If we consider gnomonic projection, what are projections of curves with constant latitude. For example, we know that great circles are projected to straight lines. So, equator should be projected on a straight line, right? What about curves with constant latitude in general?

Edit: We use North pole as a tangent point.

  • 1
    $\begingroup$ If you're assuming that the center of this projection is on the Equator, then you should edit it into your question. $\endgroup$
    – Spencer
    Nov 11, 2017 at 14:05
  • 1
    $\begingroup$ A line of latitude isn't a great circle, but a small circle, so it won't project into a gnomonic projection as a straight line. $\endgroup$
    – mkennedy
    Nov 11, 2017 at 17:27
  • $\begingroup$ Tangent point is North pole. $\endgroup$
    – Alem
    Nov 12, 2017 at 14:10
  • 1
    $\begingroup$ gis.stackexchange.com might be a better place to ask $\endgroup$
    – haresfur
    Nov 12, 2017 at 20:56
  • 1
    $\begingroup$ @Alem Please edit your question with any further information. If tangent point is a pole, latitude lines are circles while longitude lines are straight lines. Gnomonic displays less than a hemisphere so the equator will not be visible. $\endgroup$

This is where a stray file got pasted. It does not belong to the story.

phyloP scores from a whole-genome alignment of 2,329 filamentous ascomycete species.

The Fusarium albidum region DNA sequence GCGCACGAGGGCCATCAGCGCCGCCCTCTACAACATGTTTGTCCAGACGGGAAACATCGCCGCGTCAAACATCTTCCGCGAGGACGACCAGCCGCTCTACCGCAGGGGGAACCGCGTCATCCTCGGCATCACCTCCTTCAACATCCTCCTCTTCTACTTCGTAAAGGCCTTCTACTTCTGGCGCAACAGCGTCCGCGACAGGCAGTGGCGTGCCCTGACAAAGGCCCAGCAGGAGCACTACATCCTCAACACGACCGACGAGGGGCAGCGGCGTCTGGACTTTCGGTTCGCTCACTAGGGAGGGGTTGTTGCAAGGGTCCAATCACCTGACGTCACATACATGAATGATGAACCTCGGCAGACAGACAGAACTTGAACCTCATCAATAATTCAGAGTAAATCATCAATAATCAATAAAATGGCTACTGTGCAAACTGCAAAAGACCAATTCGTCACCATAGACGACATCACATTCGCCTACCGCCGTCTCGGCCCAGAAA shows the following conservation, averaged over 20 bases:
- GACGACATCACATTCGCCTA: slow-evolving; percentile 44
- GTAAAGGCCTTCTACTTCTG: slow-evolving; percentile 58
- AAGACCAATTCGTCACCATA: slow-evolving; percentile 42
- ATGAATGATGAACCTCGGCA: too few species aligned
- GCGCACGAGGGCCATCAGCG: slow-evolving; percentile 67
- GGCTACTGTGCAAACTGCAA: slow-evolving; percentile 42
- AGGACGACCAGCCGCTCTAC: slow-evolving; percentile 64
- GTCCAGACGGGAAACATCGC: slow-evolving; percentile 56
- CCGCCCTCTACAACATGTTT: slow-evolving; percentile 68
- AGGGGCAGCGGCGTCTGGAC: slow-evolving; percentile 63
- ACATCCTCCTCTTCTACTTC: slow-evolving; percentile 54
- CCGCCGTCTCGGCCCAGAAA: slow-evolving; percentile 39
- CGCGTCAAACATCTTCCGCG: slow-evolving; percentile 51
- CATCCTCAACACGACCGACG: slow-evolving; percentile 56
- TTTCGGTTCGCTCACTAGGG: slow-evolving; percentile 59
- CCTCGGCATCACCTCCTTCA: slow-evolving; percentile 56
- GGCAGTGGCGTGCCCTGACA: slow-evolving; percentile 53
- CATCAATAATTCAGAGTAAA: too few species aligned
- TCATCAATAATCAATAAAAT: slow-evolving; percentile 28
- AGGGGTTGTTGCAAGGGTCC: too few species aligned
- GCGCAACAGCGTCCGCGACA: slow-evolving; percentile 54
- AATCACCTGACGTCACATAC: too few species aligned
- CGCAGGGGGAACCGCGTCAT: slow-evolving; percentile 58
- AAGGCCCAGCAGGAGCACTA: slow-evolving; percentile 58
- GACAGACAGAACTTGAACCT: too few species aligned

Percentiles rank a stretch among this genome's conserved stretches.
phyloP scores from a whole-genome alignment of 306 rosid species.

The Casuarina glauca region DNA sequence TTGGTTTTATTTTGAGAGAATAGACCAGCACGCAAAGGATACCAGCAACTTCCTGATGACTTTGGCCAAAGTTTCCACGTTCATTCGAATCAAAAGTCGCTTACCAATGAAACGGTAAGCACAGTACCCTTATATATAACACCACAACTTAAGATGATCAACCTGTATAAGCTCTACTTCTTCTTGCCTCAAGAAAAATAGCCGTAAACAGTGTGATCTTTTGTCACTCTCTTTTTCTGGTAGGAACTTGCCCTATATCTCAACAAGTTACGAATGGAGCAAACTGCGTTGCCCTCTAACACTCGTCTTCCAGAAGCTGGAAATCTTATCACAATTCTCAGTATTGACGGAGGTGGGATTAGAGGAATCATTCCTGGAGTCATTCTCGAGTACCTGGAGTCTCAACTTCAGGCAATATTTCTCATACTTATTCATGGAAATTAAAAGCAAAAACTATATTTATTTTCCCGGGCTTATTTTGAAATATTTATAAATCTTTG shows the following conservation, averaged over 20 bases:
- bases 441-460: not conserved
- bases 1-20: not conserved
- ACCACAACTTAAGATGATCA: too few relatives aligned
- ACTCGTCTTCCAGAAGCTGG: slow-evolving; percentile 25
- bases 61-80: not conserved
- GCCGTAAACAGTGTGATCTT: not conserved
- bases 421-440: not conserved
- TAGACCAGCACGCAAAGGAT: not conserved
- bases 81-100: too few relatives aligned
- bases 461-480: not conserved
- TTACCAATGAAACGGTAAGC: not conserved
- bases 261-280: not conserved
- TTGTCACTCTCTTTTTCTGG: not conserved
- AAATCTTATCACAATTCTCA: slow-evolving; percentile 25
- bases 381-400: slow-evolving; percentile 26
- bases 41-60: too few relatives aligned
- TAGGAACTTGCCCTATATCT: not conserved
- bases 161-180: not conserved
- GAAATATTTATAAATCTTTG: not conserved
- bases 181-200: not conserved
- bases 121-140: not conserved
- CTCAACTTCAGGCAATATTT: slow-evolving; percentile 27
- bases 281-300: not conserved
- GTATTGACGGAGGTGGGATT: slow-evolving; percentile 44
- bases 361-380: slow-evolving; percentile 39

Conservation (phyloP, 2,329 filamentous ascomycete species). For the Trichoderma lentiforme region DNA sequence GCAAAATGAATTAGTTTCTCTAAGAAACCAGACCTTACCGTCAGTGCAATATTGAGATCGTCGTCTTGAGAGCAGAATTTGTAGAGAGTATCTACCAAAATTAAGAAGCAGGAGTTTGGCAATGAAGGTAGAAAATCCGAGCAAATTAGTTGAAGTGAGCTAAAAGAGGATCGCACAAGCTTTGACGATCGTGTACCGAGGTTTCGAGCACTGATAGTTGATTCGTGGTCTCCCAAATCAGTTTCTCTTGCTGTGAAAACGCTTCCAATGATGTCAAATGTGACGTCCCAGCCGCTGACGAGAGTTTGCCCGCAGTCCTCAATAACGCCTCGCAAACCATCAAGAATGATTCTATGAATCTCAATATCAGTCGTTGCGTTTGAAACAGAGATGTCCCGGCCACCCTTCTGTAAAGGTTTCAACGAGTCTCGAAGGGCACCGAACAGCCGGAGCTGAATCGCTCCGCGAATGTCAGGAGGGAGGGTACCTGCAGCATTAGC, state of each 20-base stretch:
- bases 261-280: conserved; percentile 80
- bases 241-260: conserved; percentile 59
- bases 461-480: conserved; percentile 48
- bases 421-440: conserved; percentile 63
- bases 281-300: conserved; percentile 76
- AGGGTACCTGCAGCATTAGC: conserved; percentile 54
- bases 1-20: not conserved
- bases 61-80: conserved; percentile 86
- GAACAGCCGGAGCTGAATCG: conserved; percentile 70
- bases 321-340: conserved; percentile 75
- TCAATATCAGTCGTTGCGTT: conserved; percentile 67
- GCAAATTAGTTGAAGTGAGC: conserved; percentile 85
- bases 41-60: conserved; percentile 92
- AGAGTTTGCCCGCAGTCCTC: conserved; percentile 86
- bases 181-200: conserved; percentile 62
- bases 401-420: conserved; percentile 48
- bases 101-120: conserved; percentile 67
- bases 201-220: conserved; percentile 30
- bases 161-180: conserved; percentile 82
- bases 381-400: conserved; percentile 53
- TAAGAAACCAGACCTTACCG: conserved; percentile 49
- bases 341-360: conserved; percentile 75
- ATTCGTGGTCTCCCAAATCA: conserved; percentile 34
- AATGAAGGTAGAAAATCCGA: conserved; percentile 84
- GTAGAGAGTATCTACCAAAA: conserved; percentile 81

– mkennedy
    Nov 13, 2017 at 19:40

1 Answer 1



Well, some of them, anyway.

You can plot any azimuthal projection in polar coordinates, where the radius is a function of the angular distance from the center point.

So where two points' angular distances are the same, their radii are the same, and the projection of any locus of constant angular distance from the center point is a circle, if it appears at all.

Since you said that the tangent point is a pole, that means that parallels (lines of constant latitude) are those lines of constant angular distance. Ergo, Northern Hemisphere parallels appear as circles.

Different graticules for various centerings of the Gnomonic projection (Wikimedia Commons)

Since the Gnomonic projection can show only a single hemisphere, the Equator and parallels in the Southern hemisphere can't appear at all -- they would be an infinite distance from the center point.

The polar orientation of the projection even takes away complications resulting from the earth's not being a perfect sphere -- the radius formula changes a little, but the equal results from the same input remain.


Your Answer

By clicking “Post Your Answer”, you agree to our terms of service and acknowledge you have read our privacy policy.

Not the answer you're looking for? Browse other questions tagged or ask your own question.